Lonely was the sound of his bugle, as sitting on a fragment of the druidical ruins of Dunipacis, he blew its melancholy blast to summon his chiefs around him. Its penetrating voice pierced the hills, but no answering note came upon his ear. A direful conviction seized upon his heart. But they might have fled far distant! he blushed as the thought crossed him, and hopeless again, dropped the horn, which he had raised to blow a second summons. At this instant he saw a shadow darken the moonlight ruins, and Scrymgeour, who had gladly heard his commander’s bugle, hastened forward.
“What has been the fate of this dismal day?” asked Wallace, looking onward, as if he expected others to come up. “Where are my friends? — Where Graham, Badenoch and Bothwell? — Where all, brave Scrymgeour, that I do not know see?” He rose from his seat at sight of an advancing group. It approached near and laid the dead body of a warrior down before him. “Thus,” cried one of the supporters, in stifled sounds, “has my father proved his love for Scotland!” It was Murray who spoke; it was the Earl of Bothwell that lay a breathless corpse at his feet!
“Grievous has been the havoc of Scot on Scot!” cried the intrepid Graham, who had seconded the arm of Murray in the contest for his father’s body. “Your steadiness, Sir William Wallace, would have retrieved the day but for the murderer of his country; that Bruce, for whom you refused to be our king, thus destroys her bravest sons. Their blood be on his head!” continued the young chief, extending his martial arms toward heaven. “Power of Justice, hear! and let his days be troubled, and his death covered with dishonor!”
“My brave friend!” replied Wallace, “his deeds will avenge themselves, he needs not further malediction. Let us rather bless the remains of him who is gone before us thus in glory to his heavenly rest! Ah! better is it thus to be laid in the bed of honor, than, by surviving, witness the calamities which the double treason of this day will bring upon our martyred country! Murray, my friend!” cried he to Lord Andrew, “we must not let the brave dead perish in vain! Their monument shall yet be Scotland’s liberties. Fear not that we are forsaken because of these traitors; but remember our time is in the hand of the God of justice and mercy!”
Tears were coursing each other in mute woe down the cheeks of the affectionate son. He could not for some time answer Wallace, but he grasped his hand, and at last rapidly articulated, “Others may have fallen, but not mortally like him. Life may yet be preserved in some of our brave companions. Leave me, then, to mourn my dead alone! and seek ye them.”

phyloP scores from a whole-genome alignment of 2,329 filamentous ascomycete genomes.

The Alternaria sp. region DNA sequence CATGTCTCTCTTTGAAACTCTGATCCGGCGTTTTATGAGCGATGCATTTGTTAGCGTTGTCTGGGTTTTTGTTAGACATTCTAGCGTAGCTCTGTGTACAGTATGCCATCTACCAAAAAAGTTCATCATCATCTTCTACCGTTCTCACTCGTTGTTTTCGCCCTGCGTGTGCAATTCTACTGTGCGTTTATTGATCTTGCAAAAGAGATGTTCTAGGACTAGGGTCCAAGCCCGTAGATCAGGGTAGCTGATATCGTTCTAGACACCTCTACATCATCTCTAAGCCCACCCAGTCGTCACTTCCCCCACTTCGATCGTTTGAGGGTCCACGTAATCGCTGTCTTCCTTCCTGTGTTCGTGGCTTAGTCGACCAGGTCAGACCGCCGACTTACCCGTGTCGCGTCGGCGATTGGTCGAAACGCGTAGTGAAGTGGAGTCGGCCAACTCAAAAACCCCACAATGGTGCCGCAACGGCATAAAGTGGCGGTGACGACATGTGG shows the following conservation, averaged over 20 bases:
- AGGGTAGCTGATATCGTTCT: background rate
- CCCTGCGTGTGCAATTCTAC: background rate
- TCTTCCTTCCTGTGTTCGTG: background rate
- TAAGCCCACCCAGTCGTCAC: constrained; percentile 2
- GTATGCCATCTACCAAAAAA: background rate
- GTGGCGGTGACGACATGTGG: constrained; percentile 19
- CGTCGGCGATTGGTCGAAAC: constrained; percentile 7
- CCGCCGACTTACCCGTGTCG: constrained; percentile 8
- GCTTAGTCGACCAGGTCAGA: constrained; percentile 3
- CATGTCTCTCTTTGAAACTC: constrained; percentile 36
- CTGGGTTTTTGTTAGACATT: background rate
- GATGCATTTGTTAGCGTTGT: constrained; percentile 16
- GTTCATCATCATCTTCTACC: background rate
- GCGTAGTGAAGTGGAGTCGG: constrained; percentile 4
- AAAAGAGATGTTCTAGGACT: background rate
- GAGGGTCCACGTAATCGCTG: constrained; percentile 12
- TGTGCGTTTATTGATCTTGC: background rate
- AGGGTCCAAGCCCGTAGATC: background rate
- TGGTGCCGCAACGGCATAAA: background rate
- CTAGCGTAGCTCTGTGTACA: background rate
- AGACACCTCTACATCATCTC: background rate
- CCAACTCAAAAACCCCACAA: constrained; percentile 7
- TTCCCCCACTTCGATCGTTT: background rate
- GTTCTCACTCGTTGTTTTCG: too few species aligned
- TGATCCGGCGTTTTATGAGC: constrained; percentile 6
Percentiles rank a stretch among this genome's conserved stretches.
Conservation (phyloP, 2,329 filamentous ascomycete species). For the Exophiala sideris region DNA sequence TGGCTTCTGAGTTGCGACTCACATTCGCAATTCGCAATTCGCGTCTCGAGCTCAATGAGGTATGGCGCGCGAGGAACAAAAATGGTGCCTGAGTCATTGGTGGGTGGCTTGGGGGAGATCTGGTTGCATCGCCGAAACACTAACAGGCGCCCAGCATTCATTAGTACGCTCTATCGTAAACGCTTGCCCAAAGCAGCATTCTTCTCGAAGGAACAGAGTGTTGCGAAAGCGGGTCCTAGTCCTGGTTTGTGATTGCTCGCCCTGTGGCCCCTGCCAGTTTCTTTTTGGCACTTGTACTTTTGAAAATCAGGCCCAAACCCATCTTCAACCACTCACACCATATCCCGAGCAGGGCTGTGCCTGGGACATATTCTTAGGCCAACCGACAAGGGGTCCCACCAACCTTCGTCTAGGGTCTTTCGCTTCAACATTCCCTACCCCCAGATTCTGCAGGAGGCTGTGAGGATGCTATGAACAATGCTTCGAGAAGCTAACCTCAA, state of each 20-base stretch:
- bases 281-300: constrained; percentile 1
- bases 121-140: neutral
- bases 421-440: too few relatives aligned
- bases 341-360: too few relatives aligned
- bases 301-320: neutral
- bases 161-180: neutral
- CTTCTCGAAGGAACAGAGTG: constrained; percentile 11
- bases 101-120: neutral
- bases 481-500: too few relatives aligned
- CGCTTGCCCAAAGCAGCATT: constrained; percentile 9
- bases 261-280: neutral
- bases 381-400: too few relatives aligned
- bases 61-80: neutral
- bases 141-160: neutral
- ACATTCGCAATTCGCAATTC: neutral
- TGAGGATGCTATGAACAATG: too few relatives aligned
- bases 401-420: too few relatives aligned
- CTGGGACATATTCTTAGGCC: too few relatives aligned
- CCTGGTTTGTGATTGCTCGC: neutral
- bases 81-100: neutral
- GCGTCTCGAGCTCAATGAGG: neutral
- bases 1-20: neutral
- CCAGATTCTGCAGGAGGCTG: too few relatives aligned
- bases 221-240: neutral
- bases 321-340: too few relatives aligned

Wallace saw that filial tenderness yearned for the moment when it might unburden its grief unchecked by observation. He arose, and making a sign to his friends, withdrew toward his men. Having sent a detachment to guard the sacred inclosure of Dunipacis, he dispatched Graham on the dangerous duty of gathering a reinforcement for the morning. Then sending Scrymgeour, with a resolute band, across the Carron, to bring in the wounded (for Edward had encamped his army about a mile south of the field of action), he took his lonely course along the northern bank toward a shallow ford near which he supposed the squadrons of Lord Loch-awe must have fought, and where he hoped to gain accounts of him from some straggling survivor of his clan. When he arrived at a point where the river is narrowest, and winds its dark stream beneath impending heights, he blew the Campbell pibroch; the notes reverberated from rock to rock, but, unanswered, died away in distant echoes. Still he could not relinquish hope, and pursuing the path, emerged upon an open glade. The unobstructed rays of the moon illumined every object. Across the river, at some distance from the bank, a division of the Southron tents whitened the deep shadows of the bordering woods; and before them, on the blood-stained plain, he thought he descried a solitary warrior. Wallace stopped. The man approached the margin of the stream, and looked toward the Scottish chief. The visor of Wallace being up, discovered his heroic countenance bright in the moonbeams; and the majesty of his mien seemed to declare him to the Southron knight to be no other than the Regent of Scotland.
“Who art thou?” cried the warrior, with a voice of command, that better became his lips than it was adapted to the man whom he addressed.
“The enemy of England!” cried the chief.
“Thou art Wallace!” was the immediate reply; “none else dare answer the Lord of Carrick and of Annandale with such haughty boldness.”
“Every Scot in this land,” returned Wallace, inflamed with an indignation he did not attempt to repress, “would thus answer Bruce, not only in reference to England, but to himself! to that Bruce, who, not satisfied with having abandoned his people to their enemies, has stolen a base fratricide to slay his brethren in their home! To have met them on the plain of Stanmore, would have been a deed his posterity might have bewailed; but what horror, what shame will be theirs, when they know that he came to ruin his own rights, to stab his people, in the very bosom of his country! I come from gazing on the murdered body of the virtuous Earl of Bothwell! The Lords Bute and Fyfe, and perhaps Loch-awe, have fallen beneath the Southron sword, and your unnatural arm; and yet do you demand what Scot would dare to tell you, that he holds the Earl of Carrick and his coadjutors as his most mortal foes?”